Another reason why Magritte wasn’t that interested in rendering or exacting realism is probably because he trained initially as a commercial artist and most of his work was designed to be printed rather than the one-of-a-kind original works of art. Some sources about Magritte discuss in making posters and children’s books. In every way, Magritte’s first concern with either his commercial art or his so-called “fine art” Magritte was interested in communicating ideas first and making beautiful images second. So the elements of form for most early 20th century artists are less important than the ideas that motivate making the work of art and this is especially true for René Magritte. 

One of the things that comes together and probably helped agreed to focus and communicate his ideas about psychology more clearly is the use of captions and text in the commercial posters and books he designed and illustrated. In fact, even though Magritte was selling his work he wasn’t selling enough of his fine art to stop making commercial art until 1927. This probably accounts for his use of text or words in his fine art paintings.

In order to understand the subject matter of Magritte’s paintings you have to first understand one of the first concepts developed by Sigmund Freud about how the human mind works. Freud coined the term “cognitive dissonance.” A simple definition of cognitive dissonance is the ability of a person to hold to ideas in their mind that are in opposition to each other at the same moment. For example, authors sometimes referred to the “Willing suspension of disbelief.” What this means is that when were watching a play or a movie or reading a book even though we know the book is not realistic or the images are not believable we willingly believe they are in order to enjoy the work. Freud thought that this was particularly interesting that we are able to understand the difference between fiction and reality. Furthermore, Freud and Magritte probably would agree that this ability of the human mind to hold onto the idea of reality when we are engaging with the work of fiction or illusion is interesting.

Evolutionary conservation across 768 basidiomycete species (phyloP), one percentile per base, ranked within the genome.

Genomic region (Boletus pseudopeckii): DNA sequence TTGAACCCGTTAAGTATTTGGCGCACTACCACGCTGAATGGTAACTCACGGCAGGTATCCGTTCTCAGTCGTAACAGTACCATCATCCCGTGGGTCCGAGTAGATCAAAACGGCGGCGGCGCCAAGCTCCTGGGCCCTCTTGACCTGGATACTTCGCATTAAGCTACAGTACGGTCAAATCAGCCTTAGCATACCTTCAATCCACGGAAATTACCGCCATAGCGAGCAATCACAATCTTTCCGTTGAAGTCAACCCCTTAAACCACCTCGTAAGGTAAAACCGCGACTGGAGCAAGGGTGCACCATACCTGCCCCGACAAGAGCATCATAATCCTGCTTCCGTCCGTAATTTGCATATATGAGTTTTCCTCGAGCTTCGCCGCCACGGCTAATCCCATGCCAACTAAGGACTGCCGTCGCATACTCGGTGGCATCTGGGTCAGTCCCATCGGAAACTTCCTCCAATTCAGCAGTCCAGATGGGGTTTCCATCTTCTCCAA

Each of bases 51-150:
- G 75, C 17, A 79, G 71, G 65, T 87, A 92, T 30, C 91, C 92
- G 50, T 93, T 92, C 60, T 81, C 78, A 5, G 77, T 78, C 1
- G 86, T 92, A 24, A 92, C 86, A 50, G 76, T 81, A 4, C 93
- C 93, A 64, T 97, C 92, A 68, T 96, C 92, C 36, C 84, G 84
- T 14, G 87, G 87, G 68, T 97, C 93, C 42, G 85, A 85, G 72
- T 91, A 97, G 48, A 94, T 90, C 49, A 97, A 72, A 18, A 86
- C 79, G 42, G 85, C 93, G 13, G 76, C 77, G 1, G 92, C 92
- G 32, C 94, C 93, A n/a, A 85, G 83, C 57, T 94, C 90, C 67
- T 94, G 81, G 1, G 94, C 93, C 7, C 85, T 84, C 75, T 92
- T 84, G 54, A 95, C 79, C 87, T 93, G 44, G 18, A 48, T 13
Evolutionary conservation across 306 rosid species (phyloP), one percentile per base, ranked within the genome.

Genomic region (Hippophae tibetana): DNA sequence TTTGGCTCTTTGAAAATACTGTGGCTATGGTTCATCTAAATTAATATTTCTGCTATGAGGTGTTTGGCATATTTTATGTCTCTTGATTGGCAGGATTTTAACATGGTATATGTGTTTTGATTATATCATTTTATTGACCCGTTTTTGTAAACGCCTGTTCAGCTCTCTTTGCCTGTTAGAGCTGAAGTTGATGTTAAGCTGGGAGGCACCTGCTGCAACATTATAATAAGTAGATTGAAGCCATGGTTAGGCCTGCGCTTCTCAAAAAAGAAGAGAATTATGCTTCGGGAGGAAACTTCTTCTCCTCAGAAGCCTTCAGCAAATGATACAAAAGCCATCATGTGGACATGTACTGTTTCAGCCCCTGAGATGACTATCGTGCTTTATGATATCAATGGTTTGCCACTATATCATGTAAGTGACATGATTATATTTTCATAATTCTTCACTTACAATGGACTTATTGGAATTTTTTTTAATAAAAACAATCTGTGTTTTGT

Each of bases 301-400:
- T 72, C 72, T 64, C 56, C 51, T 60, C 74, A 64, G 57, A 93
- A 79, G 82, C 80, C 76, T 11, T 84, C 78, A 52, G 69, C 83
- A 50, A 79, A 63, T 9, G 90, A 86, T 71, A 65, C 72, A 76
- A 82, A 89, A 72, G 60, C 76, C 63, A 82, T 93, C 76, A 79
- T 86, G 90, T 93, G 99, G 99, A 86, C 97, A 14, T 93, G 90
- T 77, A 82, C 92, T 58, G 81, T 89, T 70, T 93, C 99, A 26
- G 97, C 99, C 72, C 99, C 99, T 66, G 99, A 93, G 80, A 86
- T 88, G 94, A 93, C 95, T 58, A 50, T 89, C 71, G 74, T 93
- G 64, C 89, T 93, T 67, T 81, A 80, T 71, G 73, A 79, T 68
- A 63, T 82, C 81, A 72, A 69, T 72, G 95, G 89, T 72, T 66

In this painting, roughly translated from the French as “the treachery of images,” for us it would probably the best translated as “paintings are not the same thing as reality.” In this painting, which Magritte made over and over again throughout his life, we see the image or an illustration representing a tobacco pipe, underneath the illustration or illusion of a pipe we see the words “this is not a pipe.” In French. Basically, Magritte is captioning his picture in the picture. The caption is telling you not to believe that this is a real pipe but just a representation of a pipe. These are two opposing ideas, because a lot of times when we look at a picture we want to accept the idea that what we see in front of us is a real thing and we don’t bother with acknowledging the idea that it’s just an illusion or a fake representation of something from the real world.
Empire of Light, 1950 by Rene Magritte

Magritte likes to do this in many of his paintings. He provides us with a premise or an idea that something is convincing or accurate and then he provides another kind of idea in the painting that’s the opposite of what we see. For example, Magritte will show us a street at night but the sky above it is a daytime sky. We know that it’s a street at night because we see a street light and lights in Windows and on lamp posts but, we couldn’t see these lights with a daytime sky like that. So basically, René Magritte is always making paintings that deal with the fact that humans are capable of understanding that what they are looking at is not the real thing but our imaginations allow us to pretend that it is.